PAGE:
## Squares, hexagons and distance

Most traditional board games use squares to segregate space.

Space is divided evenly. Lines are easy to draw. Everything is structured. Bliss.

Except that when you need to move to a diagonal square, you need to move 2 squares instead of √2 squares. Wait, a non-integer movement? That cannot be tracked!

Dungeons & Dragons 4th Edition (a tabletop RPG with physical positional tracking) state that a diagonal square movement costs the same as a perpendicular square movement. Meaning you just move 1 square to reach that diagonal square. This also has its problems.

For example, there’s a concept of push in D&D, where as long as the target being pushed is moved further away, it counts as a push. Bringing us to this situation:

I talked about this briefly on my other blog, but didn’t go into the math details. So the blue dot is you, the red dot is the enemy, and the brown dot is where the enemy is pushed to.

The distance between you and the enemy is (do the Pythagoras thing) 2√2 (approx 2.8284). The distance between you and the final position of the enemy is √10 (approx 3.1623). Sure √10 is greater than 2√2, so mathematically speaking, the enemy is moving away from you. But common sense is telling me otherwise, because the direction of the push emanates from you.

Anyway, to combat the shortcomings of the square terrain, there’s the hexagonal terrain.

Under this division of space, all adjacent spots are equidistant to your position. Well, it still has its problems. You still need 2 hexagons of movement to reach the first hexagon directly above you.

So what’s the actual cost of movement? Let’s look at this extracted diagram:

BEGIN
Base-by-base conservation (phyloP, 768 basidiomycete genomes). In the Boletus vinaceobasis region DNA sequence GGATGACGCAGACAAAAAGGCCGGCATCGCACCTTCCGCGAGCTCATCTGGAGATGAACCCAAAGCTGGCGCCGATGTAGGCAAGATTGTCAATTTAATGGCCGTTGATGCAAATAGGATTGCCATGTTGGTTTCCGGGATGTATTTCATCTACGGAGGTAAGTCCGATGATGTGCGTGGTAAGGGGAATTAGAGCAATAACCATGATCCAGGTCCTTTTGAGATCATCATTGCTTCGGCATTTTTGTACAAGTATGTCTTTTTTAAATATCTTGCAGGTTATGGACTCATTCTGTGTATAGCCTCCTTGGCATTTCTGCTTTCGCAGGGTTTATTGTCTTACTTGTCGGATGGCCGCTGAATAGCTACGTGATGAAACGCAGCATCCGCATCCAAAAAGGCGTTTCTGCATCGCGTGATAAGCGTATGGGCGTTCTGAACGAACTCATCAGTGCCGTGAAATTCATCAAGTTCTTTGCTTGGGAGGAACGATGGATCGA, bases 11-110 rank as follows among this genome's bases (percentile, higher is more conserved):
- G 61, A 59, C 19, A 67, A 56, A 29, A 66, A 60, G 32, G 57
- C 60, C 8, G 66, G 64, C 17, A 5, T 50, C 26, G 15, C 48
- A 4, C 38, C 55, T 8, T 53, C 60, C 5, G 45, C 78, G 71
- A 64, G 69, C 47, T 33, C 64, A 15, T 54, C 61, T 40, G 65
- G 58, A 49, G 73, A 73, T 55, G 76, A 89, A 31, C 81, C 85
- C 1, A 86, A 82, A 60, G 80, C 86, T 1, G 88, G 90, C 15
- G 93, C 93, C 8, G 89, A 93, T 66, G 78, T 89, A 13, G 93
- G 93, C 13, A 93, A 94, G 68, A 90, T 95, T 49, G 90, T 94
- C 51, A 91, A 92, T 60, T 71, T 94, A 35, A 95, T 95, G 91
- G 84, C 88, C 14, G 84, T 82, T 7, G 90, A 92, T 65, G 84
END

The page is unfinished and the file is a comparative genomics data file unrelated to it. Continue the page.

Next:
Let h be half of the actual distance. Doing the Pythagoras thing again, we have
1^2 = h^2 + (1/2)^2
=> 1 = h^2 + 1/4
=> h^2 = 3/4
=> h = √3/2 (h is positive)

Therefore, the actual distance is 2h which is √3 (approx 1.7321). Not quite 2 hexagons, is it?

This is part of the reason why, when games are created on computers, that these limitations disappear. Because computers can do the distance calculations and tracking. You can move in any direction, for any amount of units of movement, as long as you do not hit anything.

And that is called collision detection.

## It’s not about number of urinals, it’s about the space they are in

There’s a post on the packing efficiency of urinals on XKCD. In summary, assuming that

• first male to use a urinal picks a corner urinal
• a male picks his urinal that’s furthest away from all other urinals in use
• a male will keep at least 1 urinal between him and another male

then the best number of urinals in a row are of the form 2^k + 1, where k=1, 2, 3, …

Or if you’re not in the mood for math, 3, 5, 9, 17 and so on. I’m not listing more because, WHAT KIND OF ARCHITECT BUILDS 17 URINALS IN A ROW!?! But I digress…

What I want to emphasise is that the last assumption is the overriding one. The first 2 assumptions are corollaries of the third. It’s the buffer urinal that the self-conscious male is worried about.

Let’s look at the trivial case of 2 urinals. Based on the assumptions, there will only ever be 1 urinal in use at any one time. In effect, it’s no better than just putting 1 urinal. So why build 2 urinals?

Bonus thought experiment: One of the 2 urinals is probably used more often than the other. Based on reasons such as it’s the one furthest from the main toilet door, it’s the one most hidden from view, it’s the cleaner (for whatever reason).

However, if you build 2 urinals with 1 urinal’s space in between them, then both are more likely to be used at the same time when there are at least 2 males needing to release their liquid waste. Based on that specification, a 5-urinal-in-a-row setup is no better than a 3-urinal-with-1-urinal-space-in-between-them setup.

It’s not about the number of urinals in a row. It’s about the available space they were built in.

And I think I’m done talking about urinals for the rest of my life… (I counted 22 uses).